STODDARD — Selectmen have unanimously backed the town conservation commission’s opposition to a proposed wind farm in neighboring Antrim.
They said the project would harm the town without providing any benefit to residents.
Selectmen also support the commission’s involvement in the state proceedings to decide whether to approve the project.
The commission says the Tuttle Hill and Willard Mountain ridge line isn’t the right place for the nine wind turbines proposed by Antrim Wind Energy.
“This has everything do location. This is not a referendum on wind,” Geoffrey T. Jones, Stoddard Conservation Commission chairman, said last week.
The area, which is off Route 9, is part of a large unfragmented block of forest that has received the highest habitat ranking from N.H. Fish and Game, he said.
It also abuts the Robb Reservoir, a wildlife sanctuary, in Stoddard. About 22,000 acres, or 65 percent, of land in town is designated as permanently protected conservation land, he said.
Of that approximately 22,000 acres, 6,000, or 20 percent, is designated “forever wild,” meaning no timber harvesting or motorized vehicles are allowed on the land, and it can be left to ecologically restore itself, if necessary, he said.
“It’s a core habitat for a lot of species,” he said. “If you look at how wildlife move freely, the project would affect that.”
While Antrim Wind has included protecting about 1,000 acres of forests and wildlife habitat in conservation as part of the project, it’s not an equal trade-off, Jones said.
Selectmen echoed those concerns in an Aug. 22 letter to the N.H. Site Evaluation Committee, saying members supported the conservation commission having intervenor status, which would make it a legal party to the proceedings before the committee.
The committee is in charge of approving the project and its siting.
“The proposed project disturbs a significant wildlife area which is centered on Stoddard and also has a significant visual impact to large portions of our community,” Stoddard selectmen wrote. “All of this without providing any benefit, financial or otherwise, to our property owners and residents.”
Further, much of the town’s current value and quality of life comes from having large tracts of land voluntarily set aside for conservation purposes, the letter said.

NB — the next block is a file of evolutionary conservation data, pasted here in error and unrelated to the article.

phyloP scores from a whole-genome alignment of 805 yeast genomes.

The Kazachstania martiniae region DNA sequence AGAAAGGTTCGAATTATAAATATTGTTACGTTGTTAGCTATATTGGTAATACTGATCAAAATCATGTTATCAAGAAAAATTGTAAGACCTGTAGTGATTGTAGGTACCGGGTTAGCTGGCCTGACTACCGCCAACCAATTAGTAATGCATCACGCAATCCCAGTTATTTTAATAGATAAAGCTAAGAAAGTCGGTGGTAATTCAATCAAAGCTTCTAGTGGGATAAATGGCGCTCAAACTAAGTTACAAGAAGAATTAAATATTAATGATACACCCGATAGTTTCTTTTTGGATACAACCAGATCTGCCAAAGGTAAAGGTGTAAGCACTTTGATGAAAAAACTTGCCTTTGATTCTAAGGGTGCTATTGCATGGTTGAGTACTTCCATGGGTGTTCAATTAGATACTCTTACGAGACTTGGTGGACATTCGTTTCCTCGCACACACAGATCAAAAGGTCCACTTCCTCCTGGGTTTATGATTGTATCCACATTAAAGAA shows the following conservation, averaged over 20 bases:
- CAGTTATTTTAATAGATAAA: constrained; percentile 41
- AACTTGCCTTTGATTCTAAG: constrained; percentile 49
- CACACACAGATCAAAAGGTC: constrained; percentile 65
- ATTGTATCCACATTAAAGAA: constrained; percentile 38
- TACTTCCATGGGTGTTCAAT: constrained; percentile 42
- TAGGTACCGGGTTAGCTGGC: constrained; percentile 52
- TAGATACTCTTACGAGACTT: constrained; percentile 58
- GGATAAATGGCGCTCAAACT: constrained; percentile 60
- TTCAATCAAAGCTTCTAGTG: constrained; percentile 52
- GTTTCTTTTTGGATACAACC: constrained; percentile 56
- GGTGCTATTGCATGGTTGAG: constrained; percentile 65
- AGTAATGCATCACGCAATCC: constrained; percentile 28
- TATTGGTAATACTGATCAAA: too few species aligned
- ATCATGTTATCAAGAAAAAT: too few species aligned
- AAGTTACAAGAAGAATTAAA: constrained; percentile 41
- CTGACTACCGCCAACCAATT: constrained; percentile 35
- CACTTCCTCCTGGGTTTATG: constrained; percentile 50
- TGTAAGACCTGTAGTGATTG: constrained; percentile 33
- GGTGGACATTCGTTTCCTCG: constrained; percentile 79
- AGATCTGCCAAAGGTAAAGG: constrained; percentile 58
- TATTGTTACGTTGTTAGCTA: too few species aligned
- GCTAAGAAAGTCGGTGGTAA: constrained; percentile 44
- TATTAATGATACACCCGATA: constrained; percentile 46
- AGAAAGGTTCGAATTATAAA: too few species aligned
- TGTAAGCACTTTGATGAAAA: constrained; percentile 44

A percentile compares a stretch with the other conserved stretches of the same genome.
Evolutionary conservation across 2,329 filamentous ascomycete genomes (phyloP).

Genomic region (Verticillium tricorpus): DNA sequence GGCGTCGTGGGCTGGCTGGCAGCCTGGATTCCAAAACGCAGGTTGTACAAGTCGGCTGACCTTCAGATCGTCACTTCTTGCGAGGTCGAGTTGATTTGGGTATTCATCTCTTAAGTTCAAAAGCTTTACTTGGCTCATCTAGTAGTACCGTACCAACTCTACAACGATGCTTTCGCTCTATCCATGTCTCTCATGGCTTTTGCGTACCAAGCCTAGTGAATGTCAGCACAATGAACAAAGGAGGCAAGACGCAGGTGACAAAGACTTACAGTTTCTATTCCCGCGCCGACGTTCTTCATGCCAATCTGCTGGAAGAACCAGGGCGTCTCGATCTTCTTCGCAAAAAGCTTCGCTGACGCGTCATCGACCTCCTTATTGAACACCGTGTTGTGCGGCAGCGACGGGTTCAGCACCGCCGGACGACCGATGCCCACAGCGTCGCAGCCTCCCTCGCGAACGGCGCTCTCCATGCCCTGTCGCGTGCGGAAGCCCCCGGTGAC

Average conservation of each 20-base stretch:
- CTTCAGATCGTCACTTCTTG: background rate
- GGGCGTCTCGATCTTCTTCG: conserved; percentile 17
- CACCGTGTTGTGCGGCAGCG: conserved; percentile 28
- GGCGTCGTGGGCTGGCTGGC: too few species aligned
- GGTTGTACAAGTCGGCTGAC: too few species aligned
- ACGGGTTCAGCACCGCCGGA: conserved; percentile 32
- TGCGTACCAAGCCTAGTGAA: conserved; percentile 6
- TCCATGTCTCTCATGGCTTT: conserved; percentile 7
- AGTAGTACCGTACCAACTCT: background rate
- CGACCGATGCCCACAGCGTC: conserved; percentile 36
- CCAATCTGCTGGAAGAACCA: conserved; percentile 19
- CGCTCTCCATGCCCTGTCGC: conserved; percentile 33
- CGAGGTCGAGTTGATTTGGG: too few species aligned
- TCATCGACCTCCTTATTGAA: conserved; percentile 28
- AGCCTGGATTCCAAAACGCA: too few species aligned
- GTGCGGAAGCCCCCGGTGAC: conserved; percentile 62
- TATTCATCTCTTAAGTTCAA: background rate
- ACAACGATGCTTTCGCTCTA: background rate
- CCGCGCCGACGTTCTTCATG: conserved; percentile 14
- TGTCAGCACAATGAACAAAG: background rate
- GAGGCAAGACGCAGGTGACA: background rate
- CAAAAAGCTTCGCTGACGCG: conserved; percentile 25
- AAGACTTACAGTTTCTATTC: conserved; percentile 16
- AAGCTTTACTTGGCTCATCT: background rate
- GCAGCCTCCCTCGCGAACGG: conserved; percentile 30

“We respectfully request that the Site Evaluation Committee consider the negative impact this project will have on Stoddard during its decision process,” selectmen wrote.
Stoddard selectmen took a similar stance to support the conservation commission’s opposition and intervenor status when the first Antrim Wind project came before the N.H. Site Evaluation Committee in 2011.
That version of the project called for 10 wind turbines producing 30 megawatts of electricity. The committee denied the project’s initial application in 2012, citing concerns about the effects the turbines could have on the look of the surrounding natural area.
In July 2015, a 5-2 vote by the subcommittee of the site evaluation committee cleared the way for the committee to review the new version of the project. The panel determined the new version was different enough from the previous application to be considered a new project.
The latest proposal includes nine wind turbines generating 28.8 megawatts of electricity. The turbines will generate enough power for approximately 12,300 New Hampshire homes, according to the project’s Oct. 2, 2015, application.
Construction of the wind turbines and their supporting infrastructure would start this October pending approval, the application said, and the cost is expected to be $63 million to $65 million.
Antrim Wind Energy is owned by Eolian Renewable Energy, which has offices in Portsmouth and New York City.
The N.H. Site Evaluation Committee has spent the past several months gathering information about the project and deciding on intervenors, Jones said. The formal hearing process is expected to begin next month, he said.
John B. “Jack” Kenworthy, chief executive officer of Eolian Renewable Energy, described the project last year as the “best sited wind project in the state of New Hampshire.”
He added that firm officials had worked closely with the town of Antrim to “advance our goals for low cost clean energy generation in a way that benefits everyone.”
Antrim selectmen and many residents have supported the wind farm proposal, primarily because of the likelihood of the town seeing economic benefits from it.